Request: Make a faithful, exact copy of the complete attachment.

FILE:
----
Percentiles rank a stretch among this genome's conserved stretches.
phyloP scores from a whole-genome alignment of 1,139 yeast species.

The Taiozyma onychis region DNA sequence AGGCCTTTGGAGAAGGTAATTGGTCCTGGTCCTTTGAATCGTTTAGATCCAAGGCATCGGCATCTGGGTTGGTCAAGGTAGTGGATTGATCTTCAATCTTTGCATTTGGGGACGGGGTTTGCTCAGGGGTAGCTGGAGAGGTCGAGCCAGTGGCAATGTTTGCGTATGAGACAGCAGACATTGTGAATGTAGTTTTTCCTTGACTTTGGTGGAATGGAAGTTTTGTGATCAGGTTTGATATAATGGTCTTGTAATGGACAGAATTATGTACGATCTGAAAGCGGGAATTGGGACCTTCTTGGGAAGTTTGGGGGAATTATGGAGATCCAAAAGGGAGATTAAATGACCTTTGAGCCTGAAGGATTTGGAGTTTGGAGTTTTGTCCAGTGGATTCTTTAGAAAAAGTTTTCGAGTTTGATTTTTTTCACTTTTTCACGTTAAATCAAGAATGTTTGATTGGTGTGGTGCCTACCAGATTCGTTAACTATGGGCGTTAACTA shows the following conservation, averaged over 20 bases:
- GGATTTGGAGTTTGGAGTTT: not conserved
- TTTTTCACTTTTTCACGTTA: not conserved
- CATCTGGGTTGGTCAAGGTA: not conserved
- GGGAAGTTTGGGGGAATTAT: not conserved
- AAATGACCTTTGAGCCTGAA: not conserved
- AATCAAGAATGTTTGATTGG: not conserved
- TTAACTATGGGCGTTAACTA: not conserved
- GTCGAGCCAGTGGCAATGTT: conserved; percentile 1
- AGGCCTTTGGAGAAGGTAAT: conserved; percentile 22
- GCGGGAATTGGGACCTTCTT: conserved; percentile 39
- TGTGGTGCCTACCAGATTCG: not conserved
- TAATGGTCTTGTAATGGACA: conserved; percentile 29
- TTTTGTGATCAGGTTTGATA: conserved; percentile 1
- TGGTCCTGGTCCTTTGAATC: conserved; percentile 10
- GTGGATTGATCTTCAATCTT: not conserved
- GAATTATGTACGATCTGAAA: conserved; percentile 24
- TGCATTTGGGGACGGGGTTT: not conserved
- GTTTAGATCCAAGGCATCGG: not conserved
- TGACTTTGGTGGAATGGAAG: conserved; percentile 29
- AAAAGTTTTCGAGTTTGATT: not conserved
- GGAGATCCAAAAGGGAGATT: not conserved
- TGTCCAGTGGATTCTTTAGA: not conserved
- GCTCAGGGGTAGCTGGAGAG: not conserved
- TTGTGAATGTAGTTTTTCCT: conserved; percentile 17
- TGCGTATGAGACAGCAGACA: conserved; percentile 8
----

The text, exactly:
Percentiles rank a stretch among this genome's conserved stretches.
phyloP scores from a whole-genome alignment of 1,139 yeast species.

The Taiozyma onychis region DNA sequence AGGCCTTTGGAGAAGGTAATTGGTCCTGGTCCTTTGAATCGTTTAGATCCAAGGCATCGGCATCTGGGTTGGTCAAGGTAGTGGATTGATCTTCAATCTTTGCATTTGGGGACGGGGTTTGCTCAGGGGTAGCTGGAGAGGTCGAGCCAGTGGCAATGTTTGCGTATGAGACAGCAGACATTGTGAATGTAGTTTTTCCTTGACTTTGGTGGAATGGAAGTTTTGTGATCAGGTTTGATATAATGGTCTTGTAATGGACAGAATTATGTACGATCTGAAAGCGGGAATTGGGACCTTCTTGGGAAGTTTGGGGGAATTATGGAGATCCAAAAGGGAGATTAAATGACCTTTGAGCCTGAAGGATTTGGAGTTTGGAGTTTTGTCCAGTGGATTCTTTAGAAAAAGTTTTCGAGTTTGATTTTTTTCACTTTTTCACGTTAAATCAAGAATGTTTGATTGGTGTGGTGCCTACCAGATTCGTTAACTATGGGCGTTAACTA shows the following conservation, averaged over 20 bases:
- GGATTTGGAGTTTGGAGTTT: not conserved
- TTTTTCACTTTTTCACGTTA: not conserved
- CATCTGGGTTGGTCAAGGTA: not conserved
- GGGAAGTTTGGGGGAATTAT: not conserved
- AAATGACCTTTGAGCCTGAA: not conserved
- AATCAAGAATGTTTGATTGG: not conserved
- TTAACTATGGGCGTTAACTA: not conserved
- GTCGAGCCAGTGGCAATGTT: conserved; percentile 1
- AGGCCTTTGGAGAAGGTAAT: conserved; percentile 22
- GCGGGAATTGGGACCTTCTT: conserved; percentile 39
- TGTGGTGCCTACCAGATTCG: not conserved
- TAATGGTCTTGTAATGGACA: conserved; percentile 29
- TTTTGTGATCAGGTTTGATA: conserved; percentile 1
- TGGTCCTGGTCCTTTGAATC: conserved; percentile 10
- GTGGATTGATCTTCAATCTT: not conserved
- GAATTATGTACGATCTGAAA: conserved; percentile 24
- TGCATTTGGGGACGGGGTTT: not conserved
- GTTTAGATCCAAGGCATCGG: not conserved
- TGACTTTGGTGGAATGGAAG: conserved; percentile 29
- AAAAGTTTTCGAGTTTGATT: not conserved
- GGAGATCCAAAAGGGAGATT: not conserved
- TGTCCAGTGGATTCTTTAGA: not conserved
- GCTCAGGGGTAGCTGGAGAG: not conserved
- TTGTGAATGTAGTTTTTCCT: conserved; percentile 17
- TGCGTATGAGACAGCAGACA: conserved; percentile 8